A 56-year-old lady presented to the gynecology outpatient clinic with the complaint of bleeding per vagina of 2 months duration. Physical examination in general did not reveal any significant findings. Gynecological examination revealed a small polypoidal lesion on the posterior lip of the cervix near the OS. No other significant findings were noted. A polypectomy was done and the tissue was sent for a histopathological examination.
Grossly, the polyp measured 1 × 2 × 2.5 cm with a focal brownish rough surface of size 0.5 × 0.5 cm. The cut surface revealed grayish-white firm tissue. Microscopic examination revealed a poorly circumscribed spindle cell tumor partly replacing the stroma. The tumor cells are spindle-shaped, elongate with blunt ends, and have a round to oval nucleus. The cells are arranged in sweeping fascicles, sheets, and interlacing bundles. There was no pleomorphism, no atypia, or no increase in the mitoses. The mucosa overlying the tumorous area showed neoplastic change ranging from high-grade squamous intraepithelial neoplasia (H-SIL) to frank microinvasive SCC. The invasive areas of the neoplastic squamous epithelium are surrounded by extensive infiltration of lymphocytes, eosinophils, and occasional plasma cells [Figure 1] and [Figure 2].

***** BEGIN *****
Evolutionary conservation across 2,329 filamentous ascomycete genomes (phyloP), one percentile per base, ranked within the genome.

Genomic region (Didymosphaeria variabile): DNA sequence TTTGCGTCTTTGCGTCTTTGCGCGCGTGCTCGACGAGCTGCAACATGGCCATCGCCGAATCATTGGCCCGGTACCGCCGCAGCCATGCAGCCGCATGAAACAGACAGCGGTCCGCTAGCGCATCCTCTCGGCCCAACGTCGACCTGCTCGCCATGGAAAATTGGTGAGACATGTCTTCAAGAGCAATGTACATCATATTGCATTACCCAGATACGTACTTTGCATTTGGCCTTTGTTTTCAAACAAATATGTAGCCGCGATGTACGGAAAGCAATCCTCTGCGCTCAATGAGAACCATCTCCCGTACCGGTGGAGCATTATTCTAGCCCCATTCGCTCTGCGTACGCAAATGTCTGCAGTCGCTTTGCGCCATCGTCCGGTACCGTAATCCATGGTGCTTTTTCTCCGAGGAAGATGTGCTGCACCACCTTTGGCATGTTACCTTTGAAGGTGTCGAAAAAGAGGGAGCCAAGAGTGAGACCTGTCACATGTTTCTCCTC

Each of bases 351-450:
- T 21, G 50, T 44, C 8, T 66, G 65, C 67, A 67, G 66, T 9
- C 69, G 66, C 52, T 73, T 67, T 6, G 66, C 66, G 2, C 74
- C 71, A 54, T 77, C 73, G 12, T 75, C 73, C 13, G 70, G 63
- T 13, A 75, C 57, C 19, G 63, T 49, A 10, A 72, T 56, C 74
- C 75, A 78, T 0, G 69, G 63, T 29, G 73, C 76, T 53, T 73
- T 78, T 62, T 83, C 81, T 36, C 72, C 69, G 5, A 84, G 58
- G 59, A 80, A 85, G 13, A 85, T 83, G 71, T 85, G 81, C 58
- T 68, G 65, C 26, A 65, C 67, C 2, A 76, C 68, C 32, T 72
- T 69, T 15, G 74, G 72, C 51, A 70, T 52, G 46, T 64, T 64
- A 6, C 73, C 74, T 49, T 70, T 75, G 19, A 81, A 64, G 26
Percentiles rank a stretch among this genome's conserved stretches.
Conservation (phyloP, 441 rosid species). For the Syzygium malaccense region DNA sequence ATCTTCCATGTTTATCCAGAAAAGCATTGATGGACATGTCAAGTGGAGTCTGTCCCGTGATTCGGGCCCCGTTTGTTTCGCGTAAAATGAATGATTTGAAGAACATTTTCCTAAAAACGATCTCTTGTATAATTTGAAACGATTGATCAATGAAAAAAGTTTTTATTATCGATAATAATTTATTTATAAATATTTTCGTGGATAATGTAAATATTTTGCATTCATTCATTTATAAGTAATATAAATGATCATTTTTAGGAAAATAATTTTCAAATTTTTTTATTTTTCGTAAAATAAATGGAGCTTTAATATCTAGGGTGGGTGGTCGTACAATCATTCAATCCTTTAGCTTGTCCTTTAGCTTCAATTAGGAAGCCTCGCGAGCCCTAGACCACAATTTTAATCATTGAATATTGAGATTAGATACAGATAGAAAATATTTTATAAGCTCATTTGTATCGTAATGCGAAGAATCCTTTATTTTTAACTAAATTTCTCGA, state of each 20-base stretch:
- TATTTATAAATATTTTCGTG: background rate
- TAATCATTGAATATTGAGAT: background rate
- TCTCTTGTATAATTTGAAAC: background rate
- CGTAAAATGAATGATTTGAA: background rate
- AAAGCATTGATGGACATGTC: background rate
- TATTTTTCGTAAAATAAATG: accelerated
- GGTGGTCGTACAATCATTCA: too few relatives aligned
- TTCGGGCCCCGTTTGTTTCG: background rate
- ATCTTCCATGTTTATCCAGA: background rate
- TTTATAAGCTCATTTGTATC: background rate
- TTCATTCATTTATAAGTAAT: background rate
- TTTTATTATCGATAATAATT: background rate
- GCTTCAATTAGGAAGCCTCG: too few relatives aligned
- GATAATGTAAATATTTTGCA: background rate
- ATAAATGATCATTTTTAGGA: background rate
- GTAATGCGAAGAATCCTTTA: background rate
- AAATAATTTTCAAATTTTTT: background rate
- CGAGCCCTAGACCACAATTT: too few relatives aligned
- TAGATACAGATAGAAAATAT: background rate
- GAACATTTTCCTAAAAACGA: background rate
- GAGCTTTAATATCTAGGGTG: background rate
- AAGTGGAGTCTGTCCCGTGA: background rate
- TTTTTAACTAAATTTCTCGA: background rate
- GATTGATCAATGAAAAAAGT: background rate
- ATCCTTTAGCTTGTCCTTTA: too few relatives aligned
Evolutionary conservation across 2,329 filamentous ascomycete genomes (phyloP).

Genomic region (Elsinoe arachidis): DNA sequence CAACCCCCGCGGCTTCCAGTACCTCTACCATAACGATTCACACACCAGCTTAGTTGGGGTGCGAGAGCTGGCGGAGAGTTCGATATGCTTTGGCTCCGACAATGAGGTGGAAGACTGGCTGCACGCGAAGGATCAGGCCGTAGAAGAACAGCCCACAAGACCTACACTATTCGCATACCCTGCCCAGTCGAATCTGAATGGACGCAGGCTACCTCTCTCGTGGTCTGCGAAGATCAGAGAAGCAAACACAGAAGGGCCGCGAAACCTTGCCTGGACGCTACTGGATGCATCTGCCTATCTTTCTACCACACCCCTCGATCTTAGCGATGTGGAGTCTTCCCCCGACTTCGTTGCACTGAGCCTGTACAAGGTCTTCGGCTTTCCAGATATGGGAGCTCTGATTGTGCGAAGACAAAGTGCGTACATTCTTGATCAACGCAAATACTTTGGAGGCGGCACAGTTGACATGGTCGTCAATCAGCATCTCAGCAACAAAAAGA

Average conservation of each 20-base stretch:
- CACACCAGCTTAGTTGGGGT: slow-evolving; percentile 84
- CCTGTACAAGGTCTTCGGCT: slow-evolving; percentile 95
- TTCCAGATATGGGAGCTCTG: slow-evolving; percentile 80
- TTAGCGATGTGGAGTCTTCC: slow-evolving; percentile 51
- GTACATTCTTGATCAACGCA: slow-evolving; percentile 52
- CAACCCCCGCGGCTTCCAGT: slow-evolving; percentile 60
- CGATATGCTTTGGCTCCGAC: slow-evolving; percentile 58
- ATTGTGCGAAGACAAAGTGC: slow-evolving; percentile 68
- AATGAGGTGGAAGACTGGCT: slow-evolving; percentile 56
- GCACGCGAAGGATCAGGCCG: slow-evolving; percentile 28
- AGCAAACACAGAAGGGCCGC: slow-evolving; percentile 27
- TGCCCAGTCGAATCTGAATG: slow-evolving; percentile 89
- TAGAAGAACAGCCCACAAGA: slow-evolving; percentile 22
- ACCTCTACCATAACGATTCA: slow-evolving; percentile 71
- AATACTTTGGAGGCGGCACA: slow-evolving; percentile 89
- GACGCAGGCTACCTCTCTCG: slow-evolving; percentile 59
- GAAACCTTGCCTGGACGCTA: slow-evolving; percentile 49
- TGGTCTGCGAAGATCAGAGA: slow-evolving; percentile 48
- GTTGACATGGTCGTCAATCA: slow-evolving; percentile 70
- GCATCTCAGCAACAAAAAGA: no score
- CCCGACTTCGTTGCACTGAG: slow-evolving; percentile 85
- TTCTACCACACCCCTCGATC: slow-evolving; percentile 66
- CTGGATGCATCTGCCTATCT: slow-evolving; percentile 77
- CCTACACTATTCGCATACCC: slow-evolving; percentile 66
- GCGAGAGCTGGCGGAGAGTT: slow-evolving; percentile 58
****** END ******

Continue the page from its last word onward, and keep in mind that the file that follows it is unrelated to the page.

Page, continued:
|Figure 1: Plump spindle shaped cells arranged in sheets and interlacing fascicles. The overlying squamous epithelium shows high grade squamous intraepithelial lesion (H&E × 10)|